“A ‘Fountain Of Youth’ Pill? Sure, If You’re A Mouse.” –Kaiser Health News

“If I had paid $500, I would likely be disappointed” –FastCompany

“There’s no guarantee that Elysium’s first product, a blue pill called Basis that is going on sale this week, will actually keep you young.” –MIT Technology Review

“I take that Elysium stuff…I take that stuff every day. I like it. Um, but-I guess. I don’t really know. I take a lot of things. I don’t really know.” –Joe Rogan

Should you buy it?

If you have $500 laying around that you might end up spending on things that will hyper-age you, like tanning sessions or a cigarette and cocaine smoothie, this is a foolproof way of ridding yourself of that harmful money.

If regular $500 saliva tests and $50 per month pills for a chance at longevity seem appealing, then this is your chance to make it to 2154. If you join their affiliate program, you can also make 12 percent commission on sales.

Should we even want to live longer, if we don’t address the biological age of our planet first? If you flush a bunch of these pills down the toilet, will they help heal the Earth? Like Basis’s efficacy with humans, the results here are currently inconclusive.

If you’re simply interested in your chronological age, there are some very exciting and affordable products on the market. Elysium Health links to one cloud-based chronological age calculator, no spit required.





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Lifestyle

You Don’t Have to Exercise on Thanksgiving

While some may look forward to Thanksgiving as a nice day to eat special foods, spend time with friends and/or family, or simply take a day off work, others are seemingly preparing for it like it’s a grueling battle. The body vs. a table of food; #goals vs. candied yams. The zone of Thanksgiving-related exercise…

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You Don’t Have to Exercise on Thanksgiving

While some may look forward to Thanksgiving as a nice day to eat special foods, spend time with friends and/or family, or simply take a day off work, others are seemingly preparing for it like it’s a grueling battle. The body vs. a table of food; #goals vs. candied yams. The zone of Thanksgiving-related exercise content is flooded and deranged: Googling “Thanksgiving exercise” yields pages of results, ranging from special tips on “how to” work out on this one Thursday in November to illustrated charts that convert each item on the table to units of exercise (one cornbread = 15 laps in the pool, etc.).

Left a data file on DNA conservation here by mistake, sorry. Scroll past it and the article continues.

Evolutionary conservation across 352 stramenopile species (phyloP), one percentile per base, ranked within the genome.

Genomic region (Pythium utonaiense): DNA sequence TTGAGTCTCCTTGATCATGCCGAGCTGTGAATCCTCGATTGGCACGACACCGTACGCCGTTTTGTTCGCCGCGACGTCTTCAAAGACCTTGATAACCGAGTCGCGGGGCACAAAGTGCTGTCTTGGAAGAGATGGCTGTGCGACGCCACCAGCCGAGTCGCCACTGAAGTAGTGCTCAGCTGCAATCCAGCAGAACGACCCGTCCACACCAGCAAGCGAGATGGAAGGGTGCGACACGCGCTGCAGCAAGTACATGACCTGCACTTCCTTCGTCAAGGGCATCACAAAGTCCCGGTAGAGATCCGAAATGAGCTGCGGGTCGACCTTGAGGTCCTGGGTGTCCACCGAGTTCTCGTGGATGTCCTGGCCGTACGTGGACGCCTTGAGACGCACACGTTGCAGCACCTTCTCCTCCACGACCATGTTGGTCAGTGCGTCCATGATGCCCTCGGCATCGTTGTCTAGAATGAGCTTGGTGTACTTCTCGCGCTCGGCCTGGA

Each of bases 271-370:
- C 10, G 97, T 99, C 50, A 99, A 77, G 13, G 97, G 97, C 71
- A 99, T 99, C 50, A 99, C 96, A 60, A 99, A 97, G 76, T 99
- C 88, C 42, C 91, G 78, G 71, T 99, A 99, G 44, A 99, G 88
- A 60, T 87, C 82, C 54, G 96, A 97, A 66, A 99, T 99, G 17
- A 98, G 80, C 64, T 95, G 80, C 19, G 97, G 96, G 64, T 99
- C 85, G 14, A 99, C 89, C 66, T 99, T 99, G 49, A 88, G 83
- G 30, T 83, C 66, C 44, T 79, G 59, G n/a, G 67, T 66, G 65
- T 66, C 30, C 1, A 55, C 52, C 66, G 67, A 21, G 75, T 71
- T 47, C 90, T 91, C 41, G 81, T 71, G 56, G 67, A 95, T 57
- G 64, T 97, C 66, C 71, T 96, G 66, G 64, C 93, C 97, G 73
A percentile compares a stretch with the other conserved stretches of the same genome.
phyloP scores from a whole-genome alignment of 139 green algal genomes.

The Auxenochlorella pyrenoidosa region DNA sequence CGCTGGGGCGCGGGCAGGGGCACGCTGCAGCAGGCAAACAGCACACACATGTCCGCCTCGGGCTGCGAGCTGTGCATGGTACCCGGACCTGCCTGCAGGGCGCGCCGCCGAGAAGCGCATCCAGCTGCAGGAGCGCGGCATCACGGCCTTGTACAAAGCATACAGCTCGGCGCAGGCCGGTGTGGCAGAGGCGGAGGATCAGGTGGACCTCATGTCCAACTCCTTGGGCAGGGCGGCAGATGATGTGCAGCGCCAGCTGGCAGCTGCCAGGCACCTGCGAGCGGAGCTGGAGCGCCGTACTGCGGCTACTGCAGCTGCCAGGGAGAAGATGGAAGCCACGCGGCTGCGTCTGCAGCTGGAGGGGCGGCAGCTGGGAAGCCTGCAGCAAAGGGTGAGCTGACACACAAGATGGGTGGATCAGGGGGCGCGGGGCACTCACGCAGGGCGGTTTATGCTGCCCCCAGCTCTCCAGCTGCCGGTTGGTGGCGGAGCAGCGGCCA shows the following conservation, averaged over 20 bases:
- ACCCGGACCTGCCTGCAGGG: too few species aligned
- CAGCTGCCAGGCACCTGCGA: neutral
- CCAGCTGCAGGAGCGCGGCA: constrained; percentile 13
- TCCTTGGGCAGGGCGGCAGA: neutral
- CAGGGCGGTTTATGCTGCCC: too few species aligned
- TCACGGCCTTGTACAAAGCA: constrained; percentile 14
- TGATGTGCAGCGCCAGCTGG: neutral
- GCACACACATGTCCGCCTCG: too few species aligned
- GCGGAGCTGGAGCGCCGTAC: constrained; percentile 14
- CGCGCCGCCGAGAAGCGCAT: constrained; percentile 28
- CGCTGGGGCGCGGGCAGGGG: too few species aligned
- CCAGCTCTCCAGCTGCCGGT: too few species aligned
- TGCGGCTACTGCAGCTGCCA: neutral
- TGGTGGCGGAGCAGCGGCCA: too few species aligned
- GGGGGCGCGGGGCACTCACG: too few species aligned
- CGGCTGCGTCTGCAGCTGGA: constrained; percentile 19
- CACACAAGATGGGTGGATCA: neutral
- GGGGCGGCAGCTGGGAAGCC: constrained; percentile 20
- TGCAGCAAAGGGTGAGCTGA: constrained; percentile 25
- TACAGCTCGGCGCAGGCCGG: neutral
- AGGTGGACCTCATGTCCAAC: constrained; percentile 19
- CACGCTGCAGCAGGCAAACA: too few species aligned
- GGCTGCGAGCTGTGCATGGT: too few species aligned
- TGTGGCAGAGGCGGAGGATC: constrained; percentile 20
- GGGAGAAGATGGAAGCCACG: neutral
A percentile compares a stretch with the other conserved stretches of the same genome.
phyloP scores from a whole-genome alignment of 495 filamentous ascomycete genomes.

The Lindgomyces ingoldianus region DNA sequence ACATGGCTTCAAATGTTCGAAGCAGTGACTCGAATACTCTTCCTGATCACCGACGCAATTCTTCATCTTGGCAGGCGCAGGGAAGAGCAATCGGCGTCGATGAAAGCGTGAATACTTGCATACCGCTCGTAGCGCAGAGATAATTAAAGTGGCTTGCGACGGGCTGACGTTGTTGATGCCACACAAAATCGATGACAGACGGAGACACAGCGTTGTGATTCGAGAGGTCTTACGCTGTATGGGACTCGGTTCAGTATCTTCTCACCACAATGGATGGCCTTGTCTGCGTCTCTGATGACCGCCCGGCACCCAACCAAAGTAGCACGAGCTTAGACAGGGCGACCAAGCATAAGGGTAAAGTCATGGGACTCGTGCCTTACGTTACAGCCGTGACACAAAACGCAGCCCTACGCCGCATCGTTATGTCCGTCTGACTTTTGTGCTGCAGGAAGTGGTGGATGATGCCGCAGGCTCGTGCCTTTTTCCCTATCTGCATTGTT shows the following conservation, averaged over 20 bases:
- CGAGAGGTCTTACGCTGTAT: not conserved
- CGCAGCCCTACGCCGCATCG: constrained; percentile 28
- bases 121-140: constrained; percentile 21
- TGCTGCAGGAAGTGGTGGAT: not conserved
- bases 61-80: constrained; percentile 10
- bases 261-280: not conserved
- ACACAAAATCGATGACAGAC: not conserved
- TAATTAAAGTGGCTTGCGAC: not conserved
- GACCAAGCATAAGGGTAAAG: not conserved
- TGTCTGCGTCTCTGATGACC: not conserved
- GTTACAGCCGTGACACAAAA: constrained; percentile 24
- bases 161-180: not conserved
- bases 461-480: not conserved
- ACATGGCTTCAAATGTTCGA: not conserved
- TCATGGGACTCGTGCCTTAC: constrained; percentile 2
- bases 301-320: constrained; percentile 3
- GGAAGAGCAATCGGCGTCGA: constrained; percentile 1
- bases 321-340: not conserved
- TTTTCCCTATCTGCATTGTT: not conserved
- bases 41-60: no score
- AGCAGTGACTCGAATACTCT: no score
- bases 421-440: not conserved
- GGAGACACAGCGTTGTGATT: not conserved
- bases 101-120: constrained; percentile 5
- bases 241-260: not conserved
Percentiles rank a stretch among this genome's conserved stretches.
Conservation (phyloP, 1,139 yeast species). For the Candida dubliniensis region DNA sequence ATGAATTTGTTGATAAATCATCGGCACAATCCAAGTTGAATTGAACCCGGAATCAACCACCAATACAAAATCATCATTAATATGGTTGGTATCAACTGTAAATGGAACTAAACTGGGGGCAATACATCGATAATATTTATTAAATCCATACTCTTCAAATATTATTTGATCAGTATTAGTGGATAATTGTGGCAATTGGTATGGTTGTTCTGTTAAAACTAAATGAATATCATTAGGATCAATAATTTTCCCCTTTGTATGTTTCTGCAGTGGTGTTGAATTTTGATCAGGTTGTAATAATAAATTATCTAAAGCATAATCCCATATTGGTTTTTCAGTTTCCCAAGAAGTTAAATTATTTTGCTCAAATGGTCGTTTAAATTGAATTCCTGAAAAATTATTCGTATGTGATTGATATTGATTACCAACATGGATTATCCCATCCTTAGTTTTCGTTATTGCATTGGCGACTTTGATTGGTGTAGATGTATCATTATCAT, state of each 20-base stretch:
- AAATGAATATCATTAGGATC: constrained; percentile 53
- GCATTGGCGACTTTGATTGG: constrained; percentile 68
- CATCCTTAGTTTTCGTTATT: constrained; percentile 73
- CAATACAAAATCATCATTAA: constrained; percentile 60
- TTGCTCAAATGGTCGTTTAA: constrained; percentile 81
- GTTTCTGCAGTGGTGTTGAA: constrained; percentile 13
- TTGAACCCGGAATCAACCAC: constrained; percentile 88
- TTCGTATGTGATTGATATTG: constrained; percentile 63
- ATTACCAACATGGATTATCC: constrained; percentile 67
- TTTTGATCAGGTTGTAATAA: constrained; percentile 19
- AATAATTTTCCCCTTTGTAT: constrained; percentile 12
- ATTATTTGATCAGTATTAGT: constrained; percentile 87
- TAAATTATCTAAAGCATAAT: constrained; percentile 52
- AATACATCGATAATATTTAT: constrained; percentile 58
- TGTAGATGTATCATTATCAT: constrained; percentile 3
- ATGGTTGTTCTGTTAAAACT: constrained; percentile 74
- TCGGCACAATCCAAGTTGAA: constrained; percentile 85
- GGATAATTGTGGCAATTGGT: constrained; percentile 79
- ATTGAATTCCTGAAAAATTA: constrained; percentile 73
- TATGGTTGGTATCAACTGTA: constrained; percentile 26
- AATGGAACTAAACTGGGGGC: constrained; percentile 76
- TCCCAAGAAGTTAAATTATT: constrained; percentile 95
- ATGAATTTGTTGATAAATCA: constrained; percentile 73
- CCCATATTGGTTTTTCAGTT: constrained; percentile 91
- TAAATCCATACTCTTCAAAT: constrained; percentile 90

Over the weekend, the New York Times weighed in with some particularly demented advice: Attempt to passive-aggressively trick your kind, well-meaning family members to work out with you, via a series of “games” that are actually, stealthily “exercise.” A string of experts gave tips such as, “Don’t say, ‘Hey, everybody, let’s exercise,’ Say, ‘Hey, who wants to play tag?’”, and “See who can rake a pile of leaves the fastest.” The expert refers to this as “high-intensity-interval family fun,” which has real doomsday vibes about it… The family who does this stuff on Thanksgiving will be the same family doing chin-ups as the combination tsunami-wildfire consumes the last remaining pieces of land.

The idea is that by convincing your otherwise-sedentary and possibly drunk family members to do inchworms with you across the lawn, you might inspire some non-exercisers to exercise. First, this is simply not how habit-forming works. But also, it’s an absolutely demonic thing to suggest on this day of rest, as if this is your opportunity to effect change on family members whose lifestyles you don’t approve of. Tensions on Thanksgiving are already high enough for most families with their respective shares of drama. The last thing your harmonious, “no one bring up Uncle Rick’s politics” day needs is some passive aggressive asshole foisting jump ropes on everyone, under the guise of “family fun!!!!” Also… There is plenty of naturally occurring exercise on Thanksgiving, already. Cooking?? That’s sports. Sprinting toward the sweet potatoes? Also sports. Tolerating Aunt Carol’s myriad ways of asking when you’ll start seeing “someone serious?” Basically the Olympics!!!!

Scientifically speaking, Thanksgiving is one day. Even if that day is a marathon of eating, it isn’t going to thwart your overall fitness, nor is it going to make or break your family’s health. If you wish to support them, you’d have much more success providing regular support of a healthier lifestyle, rather than making everyone do kettlebell swings with the gravy tureen.

If you *must* work out, it’s possible and fine to do so. A bit of useful advice the same New York Times story offers is to get your exercise in early, before the day gets going. This is a nice thing to do, especially if you’re someone who needs 20 minutes of solitude before rocketing into a day of socializing in confined quarters. But especially for the one family member who might be tempted to make today the day they try to force everyone else to be healthier, like them: consider giving it a rest.

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Rich People Have Access to Better Microbes Than Poor People, Researchers Say